Guide to Green Living

Thursday, June 01, 2006

Feature: Compact Fluorescent Lights

Compact fluorescent lights (CFLs) are one of the most effective ways you can reduce the energy you use from lighting. As their name implies, they are simply a smaller version of the fluorescent lights with long tubes we're used to. However, they're designed specifically to fit into the sockets of normal (incandescent) light bulbs, and give off the same quality light.

With incandescent light bulbs, a lot of energy is wasted as the bulb heats up. Compact fluorescent bulbs use at least 66% less energy than (or about one third the electricity of) incandescent bulbs. In fact, replacing a 75-watt incandescent bulb with an 18-watt CFL bulb will save 570-kWh over the lifetime of the bulb, while providing the same amount of light. They also last around 10 times longer than regular bulbs, thus saving you money both on energy bills and on replacement bulbs.

Although some potential buyers may be turned off at the higher initial cost of CFLs, they will more than pay for themselves over their lifespan. Here's a typical example of the costs associated with the different types: A 60-watt incandescent at $0.25, lasting 800 hours; and a 16-watt compact fluorescent at $5, lasting 8000 hours. If you wanted to light an area for 8000 hours, at $0.10 / kWh, you would pay $48 for the electricity, and $2.50 for the 10 incandescent bulbs needed, for a total of $50.50. Or, you could use a CFL, and pay $12.80 for the electricity and $5 for a single bulb, for a total of $17.80, a savings of $32.70. Now, multiply that by every bulb in your house, and the savings are quite susbstantial.

Because CFLs are more energy efficient, you can use a lower wattage CFL than you would an incandescent in the same socket, and still get the same amount of light. Wattage is a measure of energy used per unit time. Because CFLs don't work by heating up a filament, as incandescents do, more electricity can be converted into light, as none is wasted on heat. The amount of light a bulb gives off is measured in lumens. Here is a chart to help you replace your incandescents with CFLs, to still give the same result in lumens:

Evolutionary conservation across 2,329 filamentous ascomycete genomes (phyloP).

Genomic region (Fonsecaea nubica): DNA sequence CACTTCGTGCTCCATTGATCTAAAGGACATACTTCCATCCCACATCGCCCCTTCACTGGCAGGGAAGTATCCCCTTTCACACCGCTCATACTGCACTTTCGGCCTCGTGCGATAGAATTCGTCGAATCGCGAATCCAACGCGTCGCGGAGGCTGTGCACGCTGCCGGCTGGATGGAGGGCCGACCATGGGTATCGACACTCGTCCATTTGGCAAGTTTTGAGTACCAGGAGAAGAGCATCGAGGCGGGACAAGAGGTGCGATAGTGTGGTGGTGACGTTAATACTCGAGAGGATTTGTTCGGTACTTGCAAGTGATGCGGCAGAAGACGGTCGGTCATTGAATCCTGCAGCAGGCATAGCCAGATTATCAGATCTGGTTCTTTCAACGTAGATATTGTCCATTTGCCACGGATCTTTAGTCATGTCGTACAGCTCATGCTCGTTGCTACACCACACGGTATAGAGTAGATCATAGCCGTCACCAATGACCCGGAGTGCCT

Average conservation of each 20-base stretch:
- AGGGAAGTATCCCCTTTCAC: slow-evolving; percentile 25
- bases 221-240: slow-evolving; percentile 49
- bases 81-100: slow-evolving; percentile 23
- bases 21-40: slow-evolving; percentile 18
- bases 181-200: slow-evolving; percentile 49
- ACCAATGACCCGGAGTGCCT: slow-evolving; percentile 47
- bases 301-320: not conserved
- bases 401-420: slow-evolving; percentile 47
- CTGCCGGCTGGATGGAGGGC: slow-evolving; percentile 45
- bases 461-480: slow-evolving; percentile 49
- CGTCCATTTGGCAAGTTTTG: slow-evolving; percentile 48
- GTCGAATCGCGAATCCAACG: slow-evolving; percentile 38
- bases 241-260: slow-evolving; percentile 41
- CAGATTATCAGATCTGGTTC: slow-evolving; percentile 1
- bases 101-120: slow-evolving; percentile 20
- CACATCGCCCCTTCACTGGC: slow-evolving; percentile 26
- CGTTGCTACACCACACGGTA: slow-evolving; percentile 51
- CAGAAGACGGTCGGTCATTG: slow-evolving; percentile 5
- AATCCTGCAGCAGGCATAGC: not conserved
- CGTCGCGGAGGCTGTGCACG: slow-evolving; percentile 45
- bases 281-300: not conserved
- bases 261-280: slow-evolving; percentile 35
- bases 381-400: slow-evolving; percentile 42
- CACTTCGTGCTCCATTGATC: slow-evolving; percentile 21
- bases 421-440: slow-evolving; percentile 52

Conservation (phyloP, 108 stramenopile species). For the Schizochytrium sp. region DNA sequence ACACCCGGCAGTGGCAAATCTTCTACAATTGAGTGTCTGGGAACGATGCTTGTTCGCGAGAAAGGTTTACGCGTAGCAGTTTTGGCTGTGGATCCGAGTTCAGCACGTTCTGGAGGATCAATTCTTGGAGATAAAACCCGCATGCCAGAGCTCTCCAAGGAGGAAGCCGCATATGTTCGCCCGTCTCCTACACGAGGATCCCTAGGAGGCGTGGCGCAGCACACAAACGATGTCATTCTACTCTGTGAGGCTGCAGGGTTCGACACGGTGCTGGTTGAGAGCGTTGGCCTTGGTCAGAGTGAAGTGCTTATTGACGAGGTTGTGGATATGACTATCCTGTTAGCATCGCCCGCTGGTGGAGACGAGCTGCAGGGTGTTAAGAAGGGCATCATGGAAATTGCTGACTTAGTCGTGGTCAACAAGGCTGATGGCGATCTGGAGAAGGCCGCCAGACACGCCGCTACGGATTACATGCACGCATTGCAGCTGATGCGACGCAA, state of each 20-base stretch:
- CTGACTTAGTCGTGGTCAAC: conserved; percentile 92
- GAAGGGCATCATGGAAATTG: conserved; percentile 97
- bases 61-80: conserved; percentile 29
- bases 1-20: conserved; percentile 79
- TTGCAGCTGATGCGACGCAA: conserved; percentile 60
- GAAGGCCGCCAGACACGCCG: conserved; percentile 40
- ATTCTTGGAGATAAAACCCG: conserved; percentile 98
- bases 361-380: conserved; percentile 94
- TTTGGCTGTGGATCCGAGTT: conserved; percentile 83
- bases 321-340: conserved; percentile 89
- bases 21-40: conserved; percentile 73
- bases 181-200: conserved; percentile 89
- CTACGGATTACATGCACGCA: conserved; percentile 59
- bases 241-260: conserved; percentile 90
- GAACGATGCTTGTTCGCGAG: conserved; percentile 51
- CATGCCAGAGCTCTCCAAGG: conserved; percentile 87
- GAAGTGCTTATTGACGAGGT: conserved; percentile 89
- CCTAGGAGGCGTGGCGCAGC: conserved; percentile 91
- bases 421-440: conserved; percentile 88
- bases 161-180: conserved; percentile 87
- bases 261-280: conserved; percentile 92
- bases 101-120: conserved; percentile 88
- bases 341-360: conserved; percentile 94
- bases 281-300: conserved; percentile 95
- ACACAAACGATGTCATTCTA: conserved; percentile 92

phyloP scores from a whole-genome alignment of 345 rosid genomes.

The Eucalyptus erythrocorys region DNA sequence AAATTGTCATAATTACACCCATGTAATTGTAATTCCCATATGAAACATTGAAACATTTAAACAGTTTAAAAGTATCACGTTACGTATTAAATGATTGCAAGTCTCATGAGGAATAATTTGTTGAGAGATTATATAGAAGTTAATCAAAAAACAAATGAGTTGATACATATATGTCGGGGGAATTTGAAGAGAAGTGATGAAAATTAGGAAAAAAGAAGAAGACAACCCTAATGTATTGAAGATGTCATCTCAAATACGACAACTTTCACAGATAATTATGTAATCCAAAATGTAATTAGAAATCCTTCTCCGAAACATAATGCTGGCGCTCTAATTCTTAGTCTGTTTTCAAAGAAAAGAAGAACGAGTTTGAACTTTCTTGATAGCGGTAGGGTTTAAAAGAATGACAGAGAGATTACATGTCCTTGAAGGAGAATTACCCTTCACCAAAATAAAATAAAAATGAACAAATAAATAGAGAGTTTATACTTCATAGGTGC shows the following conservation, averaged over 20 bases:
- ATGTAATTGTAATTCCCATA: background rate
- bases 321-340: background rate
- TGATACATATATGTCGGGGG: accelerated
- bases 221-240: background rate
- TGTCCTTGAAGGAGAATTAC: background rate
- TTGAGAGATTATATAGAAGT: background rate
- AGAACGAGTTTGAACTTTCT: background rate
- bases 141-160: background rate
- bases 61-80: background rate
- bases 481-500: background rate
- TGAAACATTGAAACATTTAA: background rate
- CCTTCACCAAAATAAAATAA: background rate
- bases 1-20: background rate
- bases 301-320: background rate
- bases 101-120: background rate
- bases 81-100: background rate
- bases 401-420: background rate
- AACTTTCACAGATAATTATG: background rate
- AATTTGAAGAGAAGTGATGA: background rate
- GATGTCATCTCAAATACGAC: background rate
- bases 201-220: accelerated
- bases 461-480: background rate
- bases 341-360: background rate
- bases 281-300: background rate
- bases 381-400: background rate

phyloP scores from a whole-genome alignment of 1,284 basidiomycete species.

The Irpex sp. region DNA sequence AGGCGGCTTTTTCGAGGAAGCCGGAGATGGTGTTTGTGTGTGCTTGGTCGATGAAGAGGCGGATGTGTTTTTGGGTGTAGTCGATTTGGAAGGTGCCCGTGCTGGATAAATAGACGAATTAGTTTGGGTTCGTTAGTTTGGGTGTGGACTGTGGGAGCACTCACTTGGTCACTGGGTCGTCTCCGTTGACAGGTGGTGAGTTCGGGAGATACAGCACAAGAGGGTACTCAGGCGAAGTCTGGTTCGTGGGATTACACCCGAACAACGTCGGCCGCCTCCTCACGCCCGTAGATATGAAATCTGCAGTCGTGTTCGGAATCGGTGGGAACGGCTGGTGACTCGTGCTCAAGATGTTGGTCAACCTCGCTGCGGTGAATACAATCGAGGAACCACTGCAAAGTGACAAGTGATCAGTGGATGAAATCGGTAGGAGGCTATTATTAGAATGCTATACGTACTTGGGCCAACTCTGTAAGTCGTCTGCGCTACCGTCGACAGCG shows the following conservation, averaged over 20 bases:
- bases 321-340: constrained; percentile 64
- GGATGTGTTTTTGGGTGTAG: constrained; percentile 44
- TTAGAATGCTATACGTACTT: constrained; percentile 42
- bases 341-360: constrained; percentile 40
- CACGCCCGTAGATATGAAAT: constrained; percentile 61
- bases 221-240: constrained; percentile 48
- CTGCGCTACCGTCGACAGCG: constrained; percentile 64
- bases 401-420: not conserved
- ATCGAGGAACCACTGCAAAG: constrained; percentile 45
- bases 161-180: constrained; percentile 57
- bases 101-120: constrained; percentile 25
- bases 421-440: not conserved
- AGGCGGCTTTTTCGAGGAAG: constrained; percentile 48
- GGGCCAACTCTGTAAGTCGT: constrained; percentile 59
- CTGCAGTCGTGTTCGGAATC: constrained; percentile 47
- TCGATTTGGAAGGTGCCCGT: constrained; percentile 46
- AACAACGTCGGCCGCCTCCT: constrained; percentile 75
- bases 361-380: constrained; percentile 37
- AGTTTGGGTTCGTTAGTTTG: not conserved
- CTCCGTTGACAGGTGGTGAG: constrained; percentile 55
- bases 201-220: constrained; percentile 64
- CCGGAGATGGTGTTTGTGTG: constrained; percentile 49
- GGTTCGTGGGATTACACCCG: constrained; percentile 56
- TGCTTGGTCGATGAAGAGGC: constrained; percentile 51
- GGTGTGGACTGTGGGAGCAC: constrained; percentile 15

Incandescent bulb (watts)Typical light output (lumens)Replacement CFL (watts)

Many people question the versatility of CFLs. Not all CFLs can be used with dimmers and some cannot be used outside since they have a minimum temperature at which they will work. Also, compact fluorescents are sensitive to on/off cycles. This means that using them in light fixtures that are repeatedly turned on and off may reduce the lifespan of the bulb. However, CFLs are still a fairly new technology in making your home more energy efficient. As the technology improves, so does the versatility. In fact, there are already some makes of CFLs that allow them to be used with dimmers and outside if they’re covered or shaded.

There exist many other benefits to using compact fluorescents that might not be as obvious as the energy they save. In contrast to the fluorescent lights in hospitals and schools that you may be used to, CFLs don’t flicker, hum or buzz. They can also be used with timers, motion and occupancy detectors, and photocells. CFLs are also much safer than other bulbs since they are cool to the touch. Halogen bulbs in particular are dangerous because they can cause burns and fires due to how hot they get.

So, the next time you need to replace a light bulb, do the environment (and your wallet) a favour and buy a compact fluorescent light bulb.


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